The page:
margin These recommendations include:

Bullet   :The US government should make the investment/security-vetting process (the so-called CFIUS process) more transparent and should take steps to formulate and publicize a set of guidelines that would explain the rationale behind individual investment decisions. As a number of intelligence officials from several administrations have concluded, Committee on Foreign Investment in the United States (CFIUS) officials can provide more detail on the sources of their security concerns without jeopardizing US intelligence efforts. At a minimum, the results of the White House task force initiative cited above, as they pertain to Huawei, should be made public.

Bullet   Efforts to expand CFIUS to cover normal business contracts or joint research and corporate ventures should be resisted. If acceded to, moves to expand CFIUS, whether stemming from congressional sources or private competitors, would lead to an undesirable politicization of the process through an adverse intermingling of national security and private competitive concerns and motives.

Bullet   Beijing should renounce trade-investmentdistorting credit subsidies that aid Chinese companies competing in overseas markets. It should agree to adhere to the guidelines and specific restrictions set out in the 1978 Organisation for Economic Co-operation and Development (OECD) arrangement on export financing and the 1991 Helsinki Package that clarified rules with regard to tied aid to developing countries. Pending this action, Huawei would be well advised to agree to be bound by OECD rules when accepting subsidized credit arrangements for its customers.

Bullet   Huawei should bite the bullet and become a publicly traded company listed on a US stock exchange, most likely the NASDAQ. The company’s opaque corporate structure and its obscure decision-making process, abetted by recent governance and accounting scandals involving other Chinese companies that invest overseas, feed suspicions that it is an unreliable business partner and secretly a creature of the Chinese government. As the Economist recently stated in criticism of Huawei’s resistance thus far to public listing, “Huawei appears to want to have it both ways: remaining a Chinese company . . . while competing with publicly traded Western giants—this is unlikely to work.”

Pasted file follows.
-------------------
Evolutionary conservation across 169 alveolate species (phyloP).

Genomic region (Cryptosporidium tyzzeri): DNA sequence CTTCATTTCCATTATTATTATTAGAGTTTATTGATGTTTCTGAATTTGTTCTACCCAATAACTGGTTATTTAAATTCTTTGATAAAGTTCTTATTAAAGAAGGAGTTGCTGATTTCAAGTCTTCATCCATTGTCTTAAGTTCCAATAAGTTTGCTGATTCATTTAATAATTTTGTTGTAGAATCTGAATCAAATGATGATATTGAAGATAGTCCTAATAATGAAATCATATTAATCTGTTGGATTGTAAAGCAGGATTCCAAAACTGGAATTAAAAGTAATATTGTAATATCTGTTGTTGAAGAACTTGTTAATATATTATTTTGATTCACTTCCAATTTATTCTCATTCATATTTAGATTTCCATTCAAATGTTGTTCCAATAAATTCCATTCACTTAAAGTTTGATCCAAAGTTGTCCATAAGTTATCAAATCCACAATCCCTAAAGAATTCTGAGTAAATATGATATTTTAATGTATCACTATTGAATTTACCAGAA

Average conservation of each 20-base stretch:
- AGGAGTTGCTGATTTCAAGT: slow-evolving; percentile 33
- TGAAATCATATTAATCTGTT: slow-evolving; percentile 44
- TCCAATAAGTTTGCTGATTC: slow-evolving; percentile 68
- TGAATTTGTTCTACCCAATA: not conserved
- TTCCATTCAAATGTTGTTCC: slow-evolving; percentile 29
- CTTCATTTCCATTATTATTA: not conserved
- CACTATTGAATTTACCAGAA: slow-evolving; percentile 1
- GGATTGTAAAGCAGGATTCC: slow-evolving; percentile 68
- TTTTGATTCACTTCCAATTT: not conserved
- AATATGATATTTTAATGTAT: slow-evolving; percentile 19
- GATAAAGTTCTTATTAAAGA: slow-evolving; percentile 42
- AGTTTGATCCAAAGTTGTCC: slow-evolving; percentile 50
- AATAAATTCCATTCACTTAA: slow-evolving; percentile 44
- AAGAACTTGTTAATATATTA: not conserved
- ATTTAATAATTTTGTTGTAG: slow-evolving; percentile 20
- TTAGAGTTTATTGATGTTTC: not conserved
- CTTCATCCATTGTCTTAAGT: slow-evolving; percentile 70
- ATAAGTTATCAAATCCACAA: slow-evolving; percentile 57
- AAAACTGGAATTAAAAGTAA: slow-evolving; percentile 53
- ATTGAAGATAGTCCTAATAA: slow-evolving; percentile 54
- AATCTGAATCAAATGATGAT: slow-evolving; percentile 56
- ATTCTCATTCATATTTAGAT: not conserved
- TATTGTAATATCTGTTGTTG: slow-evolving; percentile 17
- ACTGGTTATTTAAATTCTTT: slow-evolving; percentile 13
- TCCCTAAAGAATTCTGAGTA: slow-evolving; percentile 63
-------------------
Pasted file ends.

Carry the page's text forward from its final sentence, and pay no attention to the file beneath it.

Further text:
Bullet   Huawei should continue—and even step up—its efforts to assuage US government agencies’ security concerns. It has given global security concerns a top place in its corporate structure, and it should increase and expand programs to provide independent, continuous third-party evaluation of its equipment. Finally, though there are risks involved, the company’s recent strategy of instant and highly vocal rebuttal to negative judgments by the US government and by congressional critics and outside interest groups, will pay off in the future—assuming the in-your-face candor is consistently supported with solidly documented facts.

You can view/download this full AEI report Telecoms and the Huawei Conundrum as an Adobe Acrobat iconAdobe Acrobat PDF file.

marginFor all inquires or questions, please contact:

Thomas A. Faulhaber

Telephone: 617.232.6596 — FAX: 617.232.6674

227 Fuller Street Street
Brookline, MA 02446.5757

Revised: November 18, 2011 TAF